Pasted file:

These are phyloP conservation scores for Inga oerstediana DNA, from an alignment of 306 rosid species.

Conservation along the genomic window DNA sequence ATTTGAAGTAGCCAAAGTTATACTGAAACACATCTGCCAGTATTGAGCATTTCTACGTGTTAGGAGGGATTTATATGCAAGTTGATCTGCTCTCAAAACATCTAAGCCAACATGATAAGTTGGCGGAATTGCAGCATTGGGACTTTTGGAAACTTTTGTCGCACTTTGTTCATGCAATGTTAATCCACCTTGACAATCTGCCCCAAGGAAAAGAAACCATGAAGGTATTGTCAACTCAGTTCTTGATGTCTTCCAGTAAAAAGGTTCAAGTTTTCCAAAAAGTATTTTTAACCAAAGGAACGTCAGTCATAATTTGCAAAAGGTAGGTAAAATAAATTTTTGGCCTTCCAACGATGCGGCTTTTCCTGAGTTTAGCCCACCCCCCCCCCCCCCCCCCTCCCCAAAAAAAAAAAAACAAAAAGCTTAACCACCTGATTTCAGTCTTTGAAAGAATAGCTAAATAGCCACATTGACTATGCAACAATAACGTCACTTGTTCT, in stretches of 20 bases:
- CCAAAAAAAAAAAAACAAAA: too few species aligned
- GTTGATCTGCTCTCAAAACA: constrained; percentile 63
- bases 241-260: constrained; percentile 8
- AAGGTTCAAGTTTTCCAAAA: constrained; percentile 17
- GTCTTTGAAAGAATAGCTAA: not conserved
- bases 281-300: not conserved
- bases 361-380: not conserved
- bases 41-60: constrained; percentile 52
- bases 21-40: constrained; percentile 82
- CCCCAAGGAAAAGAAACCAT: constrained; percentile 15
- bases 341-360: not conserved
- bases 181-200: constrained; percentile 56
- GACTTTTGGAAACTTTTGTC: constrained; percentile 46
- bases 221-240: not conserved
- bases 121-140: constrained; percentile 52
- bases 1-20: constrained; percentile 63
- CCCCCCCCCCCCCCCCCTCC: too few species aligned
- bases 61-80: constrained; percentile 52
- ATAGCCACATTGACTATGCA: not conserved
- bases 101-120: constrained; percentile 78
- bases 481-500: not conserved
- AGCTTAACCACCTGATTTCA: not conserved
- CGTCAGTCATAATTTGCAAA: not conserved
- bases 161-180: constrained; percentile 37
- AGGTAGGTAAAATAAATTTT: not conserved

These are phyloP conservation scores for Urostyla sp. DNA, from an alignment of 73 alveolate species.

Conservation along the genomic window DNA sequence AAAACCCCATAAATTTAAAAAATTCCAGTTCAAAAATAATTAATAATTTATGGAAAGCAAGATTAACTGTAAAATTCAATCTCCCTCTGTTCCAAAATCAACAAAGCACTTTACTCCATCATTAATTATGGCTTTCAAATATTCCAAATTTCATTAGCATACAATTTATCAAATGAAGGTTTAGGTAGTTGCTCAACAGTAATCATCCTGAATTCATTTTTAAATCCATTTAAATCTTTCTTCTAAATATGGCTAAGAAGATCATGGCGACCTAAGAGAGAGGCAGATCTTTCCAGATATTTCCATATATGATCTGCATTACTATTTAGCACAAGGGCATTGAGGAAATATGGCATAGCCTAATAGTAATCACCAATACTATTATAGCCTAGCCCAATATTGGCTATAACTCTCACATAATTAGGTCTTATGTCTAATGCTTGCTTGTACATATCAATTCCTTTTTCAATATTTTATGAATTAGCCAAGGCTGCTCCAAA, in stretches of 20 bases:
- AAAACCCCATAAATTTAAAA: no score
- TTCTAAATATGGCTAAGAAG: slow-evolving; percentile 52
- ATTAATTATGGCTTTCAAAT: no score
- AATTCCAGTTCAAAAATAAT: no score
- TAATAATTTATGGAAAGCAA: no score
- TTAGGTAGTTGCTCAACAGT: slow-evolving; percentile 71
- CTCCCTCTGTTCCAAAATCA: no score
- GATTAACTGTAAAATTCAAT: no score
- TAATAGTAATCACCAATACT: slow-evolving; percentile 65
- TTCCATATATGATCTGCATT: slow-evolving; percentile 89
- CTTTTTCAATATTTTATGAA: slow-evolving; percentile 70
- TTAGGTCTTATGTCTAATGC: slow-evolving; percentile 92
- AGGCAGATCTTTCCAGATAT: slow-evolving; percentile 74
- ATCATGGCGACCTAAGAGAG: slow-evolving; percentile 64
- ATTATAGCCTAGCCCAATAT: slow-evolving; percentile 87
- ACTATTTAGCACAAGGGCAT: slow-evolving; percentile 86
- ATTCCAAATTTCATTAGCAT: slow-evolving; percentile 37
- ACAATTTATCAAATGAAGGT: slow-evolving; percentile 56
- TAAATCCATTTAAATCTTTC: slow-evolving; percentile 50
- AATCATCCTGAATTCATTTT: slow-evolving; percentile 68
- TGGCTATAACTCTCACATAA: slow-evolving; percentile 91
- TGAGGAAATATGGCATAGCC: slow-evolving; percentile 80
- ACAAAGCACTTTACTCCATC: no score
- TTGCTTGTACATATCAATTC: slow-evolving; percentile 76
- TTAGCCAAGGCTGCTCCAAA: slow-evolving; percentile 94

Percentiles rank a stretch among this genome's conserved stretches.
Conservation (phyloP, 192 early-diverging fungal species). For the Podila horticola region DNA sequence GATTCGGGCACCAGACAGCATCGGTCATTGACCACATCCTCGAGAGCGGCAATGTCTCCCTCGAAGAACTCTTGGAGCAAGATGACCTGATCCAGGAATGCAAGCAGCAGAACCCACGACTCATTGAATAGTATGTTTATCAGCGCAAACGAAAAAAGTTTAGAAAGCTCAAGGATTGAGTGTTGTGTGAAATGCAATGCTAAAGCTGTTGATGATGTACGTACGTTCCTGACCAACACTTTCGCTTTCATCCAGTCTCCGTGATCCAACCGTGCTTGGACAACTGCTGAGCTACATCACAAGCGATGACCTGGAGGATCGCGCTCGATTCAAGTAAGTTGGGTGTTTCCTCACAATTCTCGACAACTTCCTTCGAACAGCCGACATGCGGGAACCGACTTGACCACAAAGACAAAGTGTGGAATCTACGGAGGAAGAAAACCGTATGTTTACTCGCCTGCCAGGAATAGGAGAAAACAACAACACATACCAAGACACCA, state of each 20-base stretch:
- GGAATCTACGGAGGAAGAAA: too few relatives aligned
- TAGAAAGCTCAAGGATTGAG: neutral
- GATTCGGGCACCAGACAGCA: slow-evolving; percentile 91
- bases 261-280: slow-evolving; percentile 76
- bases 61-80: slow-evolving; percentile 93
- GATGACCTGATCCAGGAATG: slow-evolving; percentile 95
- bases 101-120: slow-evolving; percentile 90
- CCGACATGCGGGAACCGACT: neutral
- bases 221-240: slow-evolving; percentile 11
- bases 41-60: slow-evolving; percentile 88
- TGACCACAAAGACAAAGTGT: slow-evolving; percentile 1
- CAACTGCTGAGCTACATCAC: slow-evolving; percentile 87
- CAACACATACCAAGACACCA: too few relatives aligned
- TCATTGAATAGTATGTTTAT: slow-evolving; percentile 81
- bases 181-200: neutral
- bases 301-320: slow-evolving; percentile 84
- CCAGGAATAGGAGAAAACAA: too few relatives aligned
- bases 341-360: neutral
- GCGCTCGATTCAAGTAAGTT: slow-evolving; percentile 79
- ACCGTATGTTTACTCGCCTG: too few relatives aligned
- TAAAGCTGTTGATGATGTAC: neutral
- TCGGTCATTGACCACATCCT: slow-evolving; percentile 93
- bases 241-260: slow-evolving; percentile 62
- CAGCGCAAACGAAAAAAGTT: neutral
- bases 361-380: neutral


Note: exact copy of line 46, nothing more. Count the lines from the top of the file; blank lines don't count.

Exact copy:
- ATTCCAAATTTCATTAGCAT: slow-evolving; percentile 37